This can give you several different ( but connected ) ideas to piece together. It can also lead to the original idea being discarded and flying off in a completely different direction.


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  • spark240spark240 Frets: 987
    Just listened to your ideas, thing is,,,,are you looking to compete a song.....or what people think is a good song?....it’s 2 different things completely !

    just take any existing. Song that you like, and build bars to the same structure, you can’t go far wrong initially.

    also, listen to all the ideas posted in ROTM etc , which ones do you think are good and why ?

    ive taken lots of ideas from those entries I can tell you .

    i notice the few you posted seem a little melancholy at the moment, that may Well Be the vibe you want, but these can be bought to life with some nice guitar Melodie riffs,


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    Presonus Studio One Pro.
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  • RockerRocker Frets: 2837
    A different approach is firstly to write a paragraph or two (of text) that details what it is that you want to say or the story you want to tell in your song. Reading through the text may give you a starting line or suggest a verse. Then I suggest you decide what rhythm or groove 'fits' your draft written verse(s). IMHO you don't want your song to be a vehicle for a guitar riff or solo. Riffs and solos can enhance and illuminate/clarify the song words. If the message/story in the song is not delivered, the song will not retain the interest of the listener. In that case it has failed in its primary aim. IMHO of course.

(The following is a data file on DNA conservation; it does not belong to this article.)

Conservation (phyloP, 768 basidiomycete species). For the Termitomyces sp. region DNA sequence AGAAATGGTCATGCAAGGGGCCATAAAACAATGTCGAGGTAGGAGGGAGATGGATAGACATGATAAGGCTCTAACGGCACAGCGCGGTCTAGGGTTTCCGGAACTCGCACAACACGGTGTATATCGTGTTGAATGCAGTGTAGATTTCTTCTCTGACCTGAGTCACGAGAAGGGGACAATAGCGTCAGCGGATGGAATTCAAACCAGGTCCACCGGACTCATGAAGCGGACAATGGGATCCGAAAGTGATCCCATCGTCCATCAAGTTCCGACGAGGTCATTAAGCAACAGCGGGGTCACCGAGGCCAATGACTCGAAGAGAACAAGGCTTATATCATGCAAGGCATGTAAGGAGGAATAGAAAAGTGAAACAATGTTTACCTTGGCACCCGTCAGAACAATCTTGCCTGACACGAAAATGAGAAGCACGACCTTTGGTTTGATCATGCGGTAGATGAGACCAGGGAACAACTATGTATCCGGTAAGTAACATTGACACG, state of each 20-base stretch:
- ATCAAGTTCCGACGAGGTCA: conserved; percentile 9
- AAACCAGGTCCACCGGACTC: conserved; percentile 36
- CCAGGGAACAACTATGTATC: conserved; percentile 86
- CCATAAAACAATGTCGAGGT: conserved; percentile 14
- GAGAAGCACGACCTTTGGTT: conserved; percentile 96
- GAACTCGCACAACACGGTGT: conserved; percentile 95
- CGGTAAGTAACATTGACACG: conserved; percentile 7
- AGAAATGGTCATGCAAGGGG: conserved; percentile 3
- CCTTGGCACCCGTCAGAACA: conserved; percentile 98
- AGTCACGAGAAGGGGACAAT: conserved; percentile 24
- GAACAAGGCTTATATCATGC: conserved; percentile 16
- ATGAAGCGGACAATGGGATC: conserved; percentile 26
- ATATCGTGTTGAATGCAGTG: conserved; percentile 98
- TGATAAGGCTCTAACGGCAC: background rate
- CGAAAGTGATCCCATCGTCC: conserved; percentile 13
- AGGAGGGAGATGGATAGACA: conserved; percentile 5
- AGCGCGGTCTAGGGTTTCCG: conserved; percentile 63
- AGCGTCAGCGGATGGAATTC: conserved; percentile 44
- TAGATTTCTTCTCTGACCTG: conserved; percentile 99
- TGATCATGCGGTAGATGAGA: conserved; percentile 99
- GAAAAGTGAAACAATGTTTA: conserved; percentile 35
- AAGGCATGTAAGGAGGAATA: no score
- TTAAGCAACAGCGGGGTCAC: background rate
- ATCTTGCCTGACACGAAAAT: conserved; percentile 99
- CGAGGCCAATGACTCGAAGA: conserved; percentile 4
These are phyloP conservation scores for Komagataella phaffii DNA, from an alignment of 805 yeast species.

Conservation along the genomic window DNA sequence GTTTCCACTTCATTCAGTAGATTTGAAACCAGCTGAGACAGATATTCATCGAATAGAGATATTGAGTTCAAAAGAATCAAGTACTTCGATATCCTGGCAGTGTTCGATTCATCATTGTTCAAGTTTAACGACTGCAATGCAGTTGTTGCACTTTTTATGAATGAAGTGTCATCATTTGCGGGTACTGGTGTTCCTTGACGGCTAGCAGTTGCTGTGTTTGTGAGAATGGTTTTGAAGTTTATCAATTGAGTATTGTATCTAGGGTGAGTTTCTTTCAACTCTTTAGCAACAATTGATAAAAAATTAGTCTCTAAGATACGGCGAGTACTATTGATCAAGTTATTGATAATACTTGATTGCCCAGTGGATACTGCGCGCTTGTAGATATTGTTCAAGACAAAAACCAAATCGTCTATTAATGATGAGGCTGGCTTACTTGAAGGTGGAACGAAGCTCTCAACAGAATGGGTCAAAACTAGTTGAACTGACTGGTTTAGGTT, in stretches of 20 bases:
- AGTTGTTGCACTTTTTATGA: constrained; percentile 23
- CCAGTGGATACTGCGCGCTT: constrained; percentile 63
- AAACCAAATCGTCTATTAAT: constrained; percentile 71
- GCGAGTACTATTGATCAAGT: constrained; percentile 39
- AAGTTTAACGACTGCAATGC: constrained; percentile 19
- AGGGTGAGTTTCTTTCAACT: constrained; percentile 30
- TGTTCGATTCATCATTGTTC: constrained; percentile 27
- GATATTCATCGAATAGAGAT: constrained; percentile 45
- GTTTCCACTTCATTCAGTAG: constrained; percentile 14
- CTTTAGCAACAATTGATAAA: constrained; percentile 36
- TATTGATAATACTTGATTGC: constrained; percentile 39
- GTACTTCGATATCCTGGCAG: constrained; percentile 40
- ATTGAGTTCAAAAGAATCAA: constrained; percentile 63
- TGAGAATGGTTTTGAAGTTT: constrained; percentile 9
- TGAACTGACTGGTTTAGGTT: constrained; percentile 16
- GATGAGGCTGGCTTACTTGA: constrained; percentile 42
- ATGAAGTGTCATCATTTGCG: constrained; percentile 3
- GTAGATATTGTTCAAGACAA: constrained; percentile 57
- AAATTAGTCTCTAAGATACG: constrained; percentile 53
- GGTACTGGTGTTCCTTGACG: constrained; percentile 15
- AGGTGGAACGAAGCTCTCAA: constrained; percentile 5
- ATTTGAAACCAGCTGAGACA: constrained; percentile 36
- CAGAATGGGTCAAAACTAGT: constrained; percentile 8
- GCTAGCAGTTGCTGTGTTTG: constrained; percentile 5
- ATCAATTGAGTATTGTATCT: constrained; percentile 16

Insanity: doing the same thing over and over again and expecting different results. [Albert Einstein]

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  • flying_pieflying_pie Frets: 434
    spark240 said:

    also, listen to all the ideas posted in ROTM etc , which ones do you think are good and why ?

    ive taken lots of ideas from those entries I can tell you .
    Aargh please don't use my ROTM from last month... I've just to finish the last few lyrics then record the vocals. :-)
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  • spark240spark240 Frets: 987
    spark240 said:

    also, listen to all the ideas posted in ROTM etc , which ones do you think are good and why ?

    ive taken lots of ideas from those entries I can tell you .
    Aargh please don't use my ROTM from last month... I've just to finish the last few lyrics then record the vocals. :-)
    I wouldn’t nick it entirely !......I just use the vibe


    Mac Mini i7, 2.3Ghz.
    Presonus Studio One Pro.
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  • FunkfingersFunkfingers Frets: 3480
    Where do you start? With a drumbeat then lay guitars over it? 
    Pretty much, yes.

    The drumbeat nails the tempo and basic *feel*. It also frees the guitar/bass/keyboard/horn from having to suggest the underlying tempo. 

    What determines the length of the verse/chorus etc?
    Short answer - the quantity of words that need singing. 

    Generally speaking, if you are creating repetitive chord sequences, you will reach a point when the moment feels right for a change of key or to move to a different chord sequence. 

    Occasionally, a song's lyrics are so compelling that it is possible to get away with one chord sequence for the duration of the entire composition.